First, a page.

What a walk will do

Jonah woke up yesterday with The Crazies. On days like these, he can hardly stay in his own skin. He rocks in his chair at the breakfast table. He falls off his chair at the breakfast table. Getting from the breakfast table to the bathroom sink for a teethbrushing requires three or four redirections as he stops to take a couple of jumps off of the couch, scales the indoor climber, dons his ninja eye mask and does a dance in front of the full-length bathroom door mirror making his customary looking in the mirror (or iCam) face. Below is a fair representation, but imagine his arms extended, which they almost always inexplicably are, as if to say, “I love being me!”

I thought to write a note to his teacher (who thoughtfully created a journal through which we can communicate with his several teachers and therapists and helpers) only after we had wrangled him into the car and were on our way to school. The week wears on him–the amount of energy it takes for him to stay focused on a task (especially non-preferred ones) and the stresses of constant social interaction in a world that he only understands on his own terms. Jonah is incredibly outgoing (especially compared to his parents), but kids his age are alien. When he’s anxious he usually does one of two things: 1) asks a great number of questions about what is going to happen next, and in what order, sometimes repeating the same question 10-15 times, or 2) seeks some kind of sensory stimulation by which to calm or somehow physically order his anxiety. He rocks, he rolls on the floor, he flops over the top of a table, he spins. I was thinking about him in school all day, thinking about his teachers learning how to focus his energy. We only live about eight blocks from the Montessori he attends, so at three I loaded up Gabriel in the buggy and thought we’d experiment with walking home from school, to see what a walk can do.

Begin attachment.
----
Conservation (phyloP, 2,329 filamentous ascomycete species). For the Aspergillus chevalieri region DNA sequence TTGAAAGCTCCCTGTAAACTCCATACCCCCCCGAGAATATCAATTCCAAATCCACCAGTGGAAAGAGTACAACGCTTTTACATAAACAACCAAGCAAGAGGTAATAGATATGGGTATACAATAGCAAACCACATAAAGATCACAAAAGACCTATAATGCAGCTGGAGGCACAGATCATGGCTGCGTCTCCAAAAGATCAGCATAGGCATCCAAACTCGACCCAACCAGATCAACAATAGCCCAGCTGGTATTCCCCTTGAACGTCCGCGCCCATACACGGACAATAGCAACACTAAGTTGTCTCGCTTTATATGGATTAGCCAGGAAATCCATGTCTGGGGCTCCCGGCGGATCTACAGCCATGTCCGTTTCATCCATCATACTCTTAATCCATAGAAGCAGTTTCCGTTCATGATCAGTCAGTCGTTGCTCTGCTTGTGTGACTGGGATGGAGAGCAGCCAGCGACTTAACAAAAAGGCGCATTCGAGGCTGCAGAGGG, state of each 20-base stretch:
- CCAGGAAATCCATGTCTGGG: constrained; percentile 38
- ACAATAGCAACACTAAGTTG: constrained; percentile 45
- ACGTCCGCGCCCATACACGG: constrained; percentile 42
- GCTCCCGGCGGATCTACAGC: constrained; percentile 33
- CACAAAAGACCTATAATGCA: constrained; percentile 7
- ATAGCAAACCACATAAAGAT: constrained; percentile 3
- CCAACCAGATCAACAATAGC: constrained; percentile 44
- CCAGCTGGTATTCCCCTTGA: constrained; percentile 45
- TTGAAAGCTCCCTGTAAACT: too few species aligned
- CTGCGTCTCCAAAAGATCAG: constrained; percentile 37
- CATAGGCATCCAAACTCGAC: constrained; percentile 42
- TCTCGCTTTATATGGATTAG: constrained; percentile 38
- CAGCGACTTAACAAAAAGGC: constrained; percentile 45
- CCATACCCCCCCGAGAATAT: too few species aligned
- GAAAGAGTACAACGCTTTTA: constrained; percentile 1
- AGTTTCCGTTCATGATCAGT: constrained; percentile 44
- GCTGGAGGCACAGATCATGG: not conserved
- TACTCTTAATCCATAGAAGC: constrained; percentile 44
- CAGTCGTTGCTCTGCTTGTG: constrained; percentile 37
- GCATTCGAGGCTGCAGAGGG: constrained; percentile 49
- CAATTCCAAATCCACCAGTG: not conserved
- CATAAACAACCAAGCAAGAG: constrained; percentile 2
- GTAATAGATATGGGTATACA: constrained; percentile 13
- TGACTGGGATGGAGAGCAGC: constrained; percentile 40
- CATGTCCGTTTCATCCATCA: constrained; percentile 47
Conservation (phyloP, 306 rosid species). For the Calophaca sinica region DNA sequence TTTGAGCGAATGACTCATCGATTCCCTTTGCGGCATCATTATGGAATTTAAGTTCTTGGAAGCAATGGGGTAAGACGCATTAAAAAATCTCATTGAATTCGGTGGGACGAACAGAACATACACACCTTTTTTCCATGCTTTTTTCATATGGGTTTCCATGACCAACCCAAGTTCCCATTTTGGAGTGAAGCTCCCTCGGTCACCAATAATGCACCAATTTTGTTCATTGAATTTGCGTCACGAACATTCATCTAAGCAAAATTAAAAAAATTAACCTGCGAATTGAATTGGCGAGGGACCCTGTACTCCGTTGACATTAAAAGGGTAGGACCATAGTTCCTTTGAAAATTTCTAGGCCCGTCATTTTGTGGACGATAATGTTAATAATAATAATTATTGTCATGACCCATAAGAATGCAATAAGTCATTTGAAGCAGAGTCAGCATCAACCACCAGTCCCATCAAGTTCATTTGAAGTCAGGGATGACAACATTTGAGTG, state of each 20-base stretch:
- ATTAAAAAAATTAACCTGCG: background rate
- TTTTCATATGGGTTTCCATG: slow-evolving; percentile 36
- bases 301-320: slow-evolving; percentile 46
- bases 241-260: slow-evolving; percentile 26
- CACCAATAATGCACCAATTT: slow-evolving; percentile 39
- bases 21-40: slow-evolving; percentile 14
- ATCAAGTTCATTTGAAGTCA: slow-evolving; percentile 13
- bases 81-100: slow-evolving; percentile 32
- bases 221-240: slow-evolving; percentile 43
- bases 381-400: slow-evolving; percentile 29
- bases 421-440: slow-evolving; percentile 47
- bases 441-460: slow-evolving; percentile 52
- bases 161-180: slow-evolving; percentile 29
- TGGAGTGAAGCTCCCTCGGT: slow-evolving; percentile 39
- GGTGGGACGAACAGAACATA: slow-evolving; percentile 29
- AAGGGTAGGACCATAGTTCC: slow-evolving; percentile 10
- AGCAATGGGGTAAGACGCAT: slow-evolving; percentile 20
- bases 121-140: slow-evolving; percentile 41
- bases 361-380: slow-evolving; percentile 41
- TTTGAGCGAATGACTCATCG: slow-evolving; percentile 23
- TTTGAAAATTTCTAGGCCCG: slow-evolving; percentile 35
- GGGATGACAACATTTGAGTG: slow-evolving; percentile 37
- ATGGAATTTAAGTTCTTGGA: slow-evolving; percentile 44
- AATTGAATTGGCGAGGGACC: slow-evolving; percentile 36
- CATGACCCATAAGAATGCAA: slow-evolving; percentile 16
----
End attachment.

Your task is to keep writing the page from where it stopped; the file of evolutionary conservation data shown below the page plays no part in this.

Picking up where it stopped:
Jonah was very pleased by the surprise. He pranced beside me before falling behind in order to count the steps leading up to various homes on our route. And he chatted. I learned more about this one day at school than I have several weeks of days combined. He told funny stories, in his funny way. I’m kicking myself for not being a better texter (I don’t really text at all) because I was trying to transcribe one story that he called “The Two Dirties.” Here’s what I got, but the way he wrapped the story up was the funniest, and I lost it in the midst of trying to get the story part down. Next time I’ll just turn on the iPhone mic. Live and learn.

“I made two big messes today. For one: I made a mess of my hands and a mess of my legs. I tripped and got my hands and legs all dirty. I had to clean up and get all tidy so that I could be tidy and work and make some dinosaurs and be absolutely tidy. And for one: the mess of the lunch. I dropped my lunchers all over the floor. That was a big mistake. And they were all over the floor everywhere! My touch was ruined. My touch was ruined all over the floor!” He then proceeded to climb a light pole.


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